You can have your representative attend your hearing to provide advice and support. However, they cannot in general formally address the hearing and present oral arguments; but only comment if requested to do so by the Tribunal Member (for example, they may be asked a question about a specific matter by the Member).

If you have appointed a migration agent to assist you with your case, they will be able to accompany you to your hearing and provide support. Although they will be unable to address the Member (unless specifically requested to do so), you may find that having them there with you will help you to feel more confident and assured during the course of the hearing.

Where a hearing is required for your case, you will receive an invitation to attend, which will include a response form where you should include details for other persons who will be attending the hearing with you, as well as any witnesses who you would like to speak at the hearing to provide evidence.

If friends or relatives accompany you to your hearing, an AAT officer will ask you whether they will be giving evidence, or if they will be assisting or representing you.

For persons assisting or representing you, the officer will ask for identifying information (if not previously provided) as well as information about the type of evidence they might provide and their relationship to you.

Your migration agent can help you to prepare for the Tribunal hearing by conducting mock interviews and can also help your witnesses to prepare their testimony to be presented at the hearing. Being well prepared for your hearing is an important element of the process as it will help you and your witnesses to present confidently before the Tribunal Member, and answer questions that are posed. This will also allow you to anticipate questions that may be asked and be in a better position to answer them confidently and correctly.

Your migration agent will also ensure that you receive a fair hearing. They will advocate for your rights and make sure that all procedures are followed in the course of the review, including the hearing. RMA’s have the knowledge and insight into how the hearing must be conducted and will carefully observe proceedings to ensure that all procedures are followed correctly. For example, the Tribunal Member is not permitted to ask an individual to leave the hearing unless there is a valid reason. If this occurs in your hearing, your RMA will make a judgement about whether a valid reason is provided and will raise this with the Tribunal Member where required.  You also have the right to request more time at the hearing, which the Tribunal must grant in a number of specified circumstances. Having access to this information through your RMA is invaluable for your appeal proceedings – being fully informed will provide you with the best chance of a successful outcome.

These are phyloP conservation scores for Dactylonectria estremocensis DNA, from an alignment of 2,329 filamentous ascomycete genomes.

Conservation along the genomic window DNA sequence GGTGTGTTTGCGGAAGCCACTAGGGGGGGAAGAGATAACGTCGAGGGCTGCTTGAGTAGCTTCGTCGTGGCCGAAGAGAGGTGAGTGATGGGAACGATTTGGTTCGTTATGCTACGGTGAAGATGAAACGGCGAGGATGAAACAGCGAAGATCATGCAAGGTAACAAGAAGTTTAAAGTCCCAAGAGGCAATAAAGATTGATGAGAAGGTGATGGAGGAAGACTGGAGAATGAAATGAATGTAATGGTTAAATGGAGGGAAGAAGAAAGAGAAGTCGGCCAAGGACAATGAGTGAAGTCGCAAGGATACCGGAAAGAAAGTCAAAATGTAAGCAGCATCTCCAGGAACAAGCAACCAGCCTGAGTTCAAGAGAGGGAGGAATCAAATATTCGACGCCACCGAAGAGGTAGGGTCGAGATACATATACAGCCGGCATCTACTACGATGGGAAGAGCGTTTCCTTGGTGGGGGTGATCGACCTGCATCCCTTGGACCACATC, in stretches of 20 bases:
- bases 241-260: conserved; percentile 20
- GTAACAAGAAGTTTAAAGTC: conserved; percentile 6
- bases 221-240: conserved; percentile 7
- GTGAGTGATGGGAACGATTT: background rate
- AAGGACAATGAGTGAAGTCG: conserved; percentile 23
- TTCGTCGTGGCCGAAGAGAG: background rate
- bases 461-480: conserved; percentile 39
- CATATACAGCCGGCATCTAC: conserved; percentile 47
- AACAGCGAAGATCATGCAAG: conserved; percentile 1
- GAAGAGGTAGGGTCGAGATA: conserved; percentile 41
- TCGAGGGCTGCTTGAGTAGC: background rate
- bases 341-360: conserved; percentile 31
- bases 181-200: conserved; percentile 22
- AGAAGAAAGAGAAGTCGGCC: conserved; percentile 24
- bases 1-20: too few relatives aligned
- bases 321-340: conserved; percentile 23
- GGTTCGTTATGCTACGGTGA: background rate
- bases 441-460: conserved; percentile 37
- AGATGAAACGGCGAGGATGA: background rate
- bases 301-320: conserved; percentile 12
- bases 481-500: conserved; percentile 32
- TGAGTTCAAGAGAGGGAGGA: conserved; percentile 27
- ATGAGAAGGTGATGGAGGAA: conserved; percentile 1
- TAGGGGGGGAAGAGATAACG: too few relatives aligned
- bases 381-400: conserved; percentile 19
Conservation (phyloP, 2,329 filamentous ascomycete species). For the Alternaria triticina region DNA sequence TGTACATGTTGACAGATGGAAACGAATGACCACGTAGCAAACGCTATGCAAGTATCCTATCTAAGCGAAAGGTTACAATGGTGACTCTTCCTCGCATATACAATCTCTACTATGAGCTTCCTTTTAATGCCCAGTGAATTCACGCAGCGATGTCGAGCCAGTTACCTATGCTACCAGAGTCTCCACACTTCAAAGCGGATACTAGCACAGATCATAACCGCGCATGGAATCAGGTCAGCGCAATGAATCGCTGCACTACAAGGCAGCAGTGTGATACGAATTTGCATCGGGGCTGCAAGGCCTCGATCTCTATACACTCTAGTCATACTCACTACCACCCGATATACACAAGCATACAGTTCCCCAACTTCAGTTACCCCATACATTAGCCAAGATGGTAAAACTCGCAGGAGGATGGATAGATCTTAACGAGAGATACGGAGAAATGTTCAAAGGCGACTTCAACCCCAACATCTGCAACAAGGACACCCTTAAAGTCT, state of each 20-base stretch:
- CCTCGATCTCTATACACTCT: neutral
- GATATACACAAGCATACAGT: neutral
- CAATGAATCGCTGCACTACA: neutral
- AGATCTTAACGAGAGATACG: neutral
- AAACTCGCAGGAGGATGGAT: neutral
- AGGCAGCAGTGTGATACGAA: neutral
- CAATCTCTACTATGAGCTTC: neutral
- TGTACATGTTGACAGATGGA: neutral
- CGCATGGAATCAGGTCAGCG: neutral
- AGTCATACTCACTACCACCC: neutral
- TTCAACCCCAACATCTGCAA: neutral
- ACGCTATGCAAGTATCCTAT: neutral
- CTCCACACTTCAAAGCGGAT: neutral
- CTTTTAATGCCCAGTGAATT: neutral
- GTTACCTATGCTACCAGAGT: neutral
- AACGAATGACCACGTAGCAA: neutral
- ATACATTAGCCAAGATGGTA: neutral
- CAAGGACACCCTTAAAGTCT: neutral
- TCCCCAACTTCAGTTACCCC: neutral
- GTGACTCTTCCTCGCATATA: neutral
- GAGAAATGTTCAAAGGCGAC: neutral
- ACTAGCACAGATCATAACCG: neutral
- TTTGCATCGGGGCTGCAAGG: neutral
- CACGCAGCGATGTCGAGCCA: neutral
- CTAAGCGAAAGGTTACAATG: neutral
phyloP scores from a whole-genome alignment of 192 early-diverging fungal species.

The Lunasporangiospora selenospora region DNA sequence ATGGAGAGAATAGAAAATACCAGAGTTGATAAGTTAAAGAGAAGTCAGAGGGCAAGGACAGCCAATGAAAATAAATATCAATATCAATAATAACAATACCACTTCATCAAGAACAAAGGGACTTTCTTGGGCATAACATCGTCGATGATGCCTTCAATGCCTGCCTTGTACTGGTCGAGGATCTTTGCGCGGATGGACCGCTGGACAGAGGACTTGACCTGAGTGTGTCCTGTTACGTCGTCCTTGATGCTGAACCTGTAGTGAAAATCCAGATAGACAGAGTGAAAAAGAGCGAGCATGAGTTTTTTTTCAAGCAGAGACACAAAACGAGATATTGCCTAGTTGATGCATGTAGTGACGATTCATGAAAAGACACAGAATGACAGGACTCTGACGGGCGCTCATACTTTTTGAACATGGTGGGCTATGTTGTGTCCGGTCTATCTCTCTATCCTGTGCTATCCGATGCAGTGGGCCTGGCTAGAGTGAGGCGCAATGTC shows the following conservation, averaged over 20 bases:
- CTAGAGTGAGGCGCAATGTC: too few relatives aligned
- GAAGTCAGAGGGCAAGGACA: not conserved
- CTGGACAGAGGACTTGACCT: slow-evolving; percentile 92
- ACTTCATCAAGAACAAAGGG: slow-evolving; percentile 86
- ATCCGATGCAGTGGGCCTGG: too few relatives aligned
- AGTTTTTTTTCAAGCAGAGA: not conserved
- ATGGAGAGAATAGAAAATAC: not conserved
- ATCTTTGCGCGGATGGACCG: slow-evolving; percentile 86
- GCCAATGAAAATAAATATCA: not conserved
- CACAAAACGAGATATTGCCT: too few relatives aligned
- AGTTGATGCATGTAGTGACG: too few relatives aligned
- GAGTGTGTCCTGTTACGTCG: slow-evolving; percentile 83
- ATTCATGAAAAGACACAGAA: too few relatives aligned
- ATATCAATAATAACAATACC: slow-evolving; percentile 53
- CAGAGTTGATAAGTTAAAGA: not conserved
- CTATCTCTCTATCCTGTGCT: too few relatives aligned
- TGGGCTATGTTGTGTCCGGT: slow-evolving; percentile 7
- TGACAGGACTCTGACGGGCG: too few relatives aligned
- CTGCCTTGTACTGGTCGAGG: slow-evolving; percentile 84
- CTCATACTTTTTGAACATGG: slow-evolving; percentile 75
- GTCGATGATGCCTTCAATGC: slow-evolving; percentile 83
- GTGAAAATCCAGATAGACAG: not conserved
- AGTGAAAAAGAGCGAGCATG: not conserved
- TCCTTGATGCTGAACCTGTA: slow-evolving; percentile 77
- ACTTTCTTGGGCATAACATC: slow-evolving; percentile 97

Conclusion

In conclusion, the above discussion outlines how an immigration lawyer and migration agent can assist you with your appeal and the benefits it may bring to your application. We recommend that you carefully consider the points raised in this article as you decide how to proceed with your own application. Being fully informed will place you in the best position to make the decision that is right for you, which is the aim of this article and we hope that it helps guide you in your decision making. We have many years of experience representing clients at the AAT and we offer complete appeal services for clients who have had a visa refused or cancelled. You may be wondering about how much it will all cost. Well, each case is different so a personalised quote can only be provided after an initial consultation, but rest assured, we are passionate and committed to fair pricing policy – that is we aren’t the cheapest (because below a certain price you can’t do quality advocacy work) and we certainly are nowhere near the expensive end of the spectrum. Our aim is to ensure that all of our clients get superior service for an average price. And we will offer a fixed fee and project manage your case, so you know exactly how much you are up for from the outset.

For up to date advice on the appeals process and how to best prepare for your appeal, book your confidential consultation with a migration agent in Adelaide. PAX Migration Australia is a leading immigration service with specialist appeal representatives, and we aren’t expensive! Just ask us!